A Crag Guide gives an extensive view of all sub areas and climbs at a point in the index. It shows a snapshot of the index heirachy, up to 300 climbs (or areas) on a single web page. It shows selected comments climbers have made on a recently submitted ascent.

At a minor crag level this should be suitable for printing and taking with you on a climbing trip as an adjunct to your guidebook.

This guide was generated anonymously. Login to show your logged ascents against each route.

Warning

Rock climbing is extremely dangerous and can result in serious injury or death. Users acting on any information directly or indirectly available from this site do so at their own risk.

This guide is compiled from a community of users and is presented without verification that the information is accurate or complete. By using this guide you acknowledge that the material described in this document is extremely dangerous, and that the content may be misleading or wrong. In particular there may be misdescriptions of routes, incorrectly drawn topo lines, incorrect difficulty ratings or incorrect or missing protection ratings.

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Contributors

Thanks to the following people who have contributed to this crag guide:

anon

The size of a person's name reflects their Crag Karma, which is their level of contribution. You can help contribute to your local crag by adding descriptions, photos, topos and more.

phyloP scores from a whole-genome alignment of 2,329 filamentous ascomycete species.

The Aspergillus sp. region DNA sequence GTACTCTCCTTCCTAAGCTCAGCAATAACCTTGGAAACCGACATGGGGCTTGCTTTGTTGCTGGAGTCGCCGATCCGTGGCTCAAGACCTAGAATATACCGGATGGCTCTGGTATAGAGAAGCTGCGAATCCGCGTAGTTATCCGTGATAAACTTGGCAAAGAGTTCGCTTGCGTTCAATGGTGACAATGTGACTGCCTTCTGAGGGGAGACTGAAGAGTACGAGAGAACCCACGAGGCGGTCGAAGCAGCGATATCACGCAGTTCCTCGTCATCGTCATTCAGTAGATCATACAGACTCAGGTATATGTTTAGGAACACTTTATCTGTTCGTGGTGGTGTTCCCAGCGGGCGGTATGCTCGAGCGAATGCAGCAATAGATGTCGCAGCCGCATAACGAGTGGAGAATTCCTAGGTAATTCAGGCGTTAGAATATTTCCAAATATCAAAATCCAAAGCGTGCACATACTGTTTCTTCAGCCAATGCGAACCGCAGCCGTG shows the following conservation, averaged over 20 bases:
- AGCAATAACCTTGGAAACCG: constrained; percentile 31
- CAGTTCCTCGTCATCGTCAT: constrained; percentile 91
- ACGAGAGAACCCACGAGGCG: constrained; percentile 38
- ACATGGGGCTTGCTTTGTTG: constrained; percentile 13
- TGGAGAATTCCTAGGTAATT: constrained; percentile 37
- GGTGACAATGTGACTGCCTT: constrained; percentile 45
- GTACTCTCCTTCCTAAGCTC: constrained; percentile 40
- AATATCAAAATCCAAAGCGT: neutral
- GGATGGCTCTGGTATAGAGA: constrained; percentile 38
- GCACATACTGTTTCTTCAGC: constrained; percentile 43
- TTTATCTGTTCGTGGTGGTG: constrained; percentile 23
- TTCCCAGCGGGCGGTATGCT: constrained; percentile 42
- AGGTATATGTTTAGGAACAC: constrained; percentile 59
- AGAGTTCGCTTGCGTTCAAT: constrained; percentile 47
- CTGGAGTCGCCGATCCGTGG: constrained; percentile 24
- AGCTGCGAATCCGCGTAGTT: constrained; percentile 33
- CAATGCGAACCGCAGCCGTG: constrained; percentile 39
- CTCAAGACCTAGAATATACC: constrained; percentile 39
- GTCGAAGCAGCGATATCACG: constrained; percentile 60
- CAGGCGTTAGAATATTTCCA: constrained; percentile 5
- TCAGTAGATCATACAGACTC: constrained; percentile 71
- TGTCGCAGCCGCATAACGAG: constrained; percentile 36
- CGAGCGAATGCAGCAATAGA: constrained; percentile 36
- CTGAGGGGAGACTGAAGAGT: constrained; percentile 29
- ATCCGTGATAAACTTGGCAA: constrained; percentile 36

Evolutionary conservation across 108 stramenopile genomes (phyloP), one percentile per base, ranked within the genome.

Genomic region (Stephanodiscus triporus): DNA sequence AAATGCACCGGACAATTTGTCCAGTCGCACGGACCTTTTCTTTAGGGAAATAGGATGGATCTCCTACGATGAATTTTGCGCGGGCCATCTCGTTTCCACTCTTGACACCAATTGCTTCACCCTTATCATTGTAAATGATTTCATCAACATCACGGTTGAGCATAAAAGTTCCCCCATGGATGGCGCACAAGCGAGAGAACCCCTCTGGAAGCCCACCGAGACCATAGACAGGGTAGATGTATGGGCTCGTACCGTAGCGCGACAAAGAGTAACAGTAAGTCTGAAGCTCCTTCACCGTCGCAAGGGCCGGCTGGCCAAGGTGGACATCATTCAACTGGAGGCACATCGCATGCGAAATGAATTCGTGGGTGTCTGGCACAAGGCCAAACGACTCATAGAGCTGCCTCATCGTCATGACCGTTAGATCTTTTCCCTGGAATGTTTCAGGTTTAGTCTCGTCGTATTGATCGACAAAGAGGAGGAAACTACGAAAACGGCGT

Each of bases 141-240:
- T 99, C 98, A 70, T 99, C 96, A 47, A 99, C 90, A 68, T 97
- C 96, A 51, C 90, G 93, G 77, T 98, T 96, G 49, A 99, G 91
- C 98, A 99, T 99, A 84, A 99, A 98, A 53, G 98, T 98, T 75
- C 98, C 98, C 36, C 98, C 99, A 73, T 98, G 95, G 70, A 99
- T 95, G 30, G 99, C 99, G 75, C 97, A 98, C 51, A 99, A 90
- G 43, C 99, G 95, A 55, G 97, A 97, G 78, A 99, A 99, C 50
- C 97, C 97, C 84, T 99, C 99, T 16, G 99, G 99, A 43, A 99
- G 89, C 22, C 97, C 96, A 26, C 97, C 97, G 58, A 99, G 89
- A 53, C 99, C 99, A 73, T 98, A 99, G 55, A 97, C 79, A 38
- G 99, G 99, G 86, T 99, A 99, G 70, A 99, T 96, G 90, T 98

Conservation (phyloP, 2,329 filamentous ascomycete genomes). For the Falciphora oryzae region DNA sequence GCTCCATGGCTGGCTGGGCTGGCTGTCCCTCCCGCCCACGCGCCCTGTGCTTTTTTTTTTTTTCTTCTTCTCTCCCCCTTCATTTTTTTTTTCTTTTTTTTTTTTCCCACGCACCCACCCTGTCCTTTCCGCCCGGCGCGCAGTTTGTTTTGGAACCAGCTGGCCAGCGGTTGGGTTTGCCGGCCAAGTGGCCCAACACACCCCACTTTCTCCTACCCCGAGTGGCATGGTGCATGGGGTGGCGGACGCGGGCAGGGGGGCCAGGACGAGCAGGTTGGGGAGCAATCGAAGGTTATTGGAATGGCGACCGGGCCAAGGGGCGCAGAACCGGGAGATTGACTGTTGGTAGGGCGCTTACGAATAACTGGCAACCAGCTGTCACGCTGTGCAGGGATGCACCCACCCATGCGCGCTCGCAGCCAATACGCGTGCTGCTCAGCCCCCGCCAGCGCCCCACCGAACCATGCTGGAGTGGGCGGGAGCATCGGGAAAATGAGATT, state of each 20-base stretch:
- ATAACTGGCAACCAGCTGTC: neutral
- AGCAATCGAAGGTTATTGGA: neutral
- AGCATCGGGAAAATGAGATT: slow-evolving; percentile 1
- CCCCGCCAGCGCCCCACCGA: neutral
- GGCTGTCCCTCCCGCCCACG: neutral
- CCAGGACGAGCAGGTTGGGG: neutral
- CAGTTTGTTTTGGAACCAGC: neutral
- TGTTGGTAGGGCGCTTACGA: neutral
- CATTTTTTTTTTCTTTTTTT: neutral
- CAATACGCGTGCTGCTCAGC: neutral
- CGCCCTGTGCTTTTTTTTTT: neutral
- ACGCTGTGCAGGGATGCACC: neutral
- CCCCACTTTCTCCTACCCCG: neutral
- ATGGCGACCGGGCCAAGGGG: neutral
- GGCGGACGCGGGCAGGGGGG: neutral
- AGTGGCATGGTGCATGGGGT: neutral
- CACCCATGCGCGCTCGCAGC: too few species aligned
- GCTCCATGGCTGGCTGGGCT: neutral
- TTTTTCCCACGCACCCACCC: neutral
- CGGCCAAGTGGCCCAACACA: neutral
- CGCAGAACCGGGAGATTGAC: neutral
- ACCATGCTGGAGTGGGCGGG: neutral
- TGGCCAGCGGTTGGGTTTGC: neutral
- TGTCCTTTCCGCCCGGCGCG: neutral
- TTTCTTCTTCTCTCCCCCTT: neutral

Table of contents

1. Cookie cave 0 routes in Boulder

Description:

Cool little cave with variety of problems.

Access Issues: inherited from Lower Blue Mountains

Be sensible.

Approach:

walk straight down path (dont fang left like your going to the lookout) after bout 200 meters where the track goes right pull off left and follow faint track

Ethic: inherited from Blue Mountains

Mixed-climbing on gear and bolts has generally been the rule in the Blueies. Please try to use available natural gear where possible, and do not bolt cracks or potential trad climbs.

Because of the softness of Blue Mountains sandstone, bolting should only be done by those with a solid knowledge of glue-in equipping. A recent fatality serves as a reminder that this is not an area to experiment with bolting.

If you do need to top rope, please do it through your own gear as the wear on the anchors is both difficult and expensive to maintain.

It would be appreciated if brushing of holds becomes part of your climbing routine - do it with a soft bristled brush and never a steel brush!

The removal of vegetation - both from the cliff bases and the climbs - is not seen as beneficial to aesthetics of the environment nor to our access to it. Generally it's best to leave all this sort of stuff to the local climbers.

History:

stumbled onto it when scoping out the area. Dan was, and Stu still is Living in mulgoa. im pretty sure they know most about it.

2. Index by grade

Grade Stars Name Style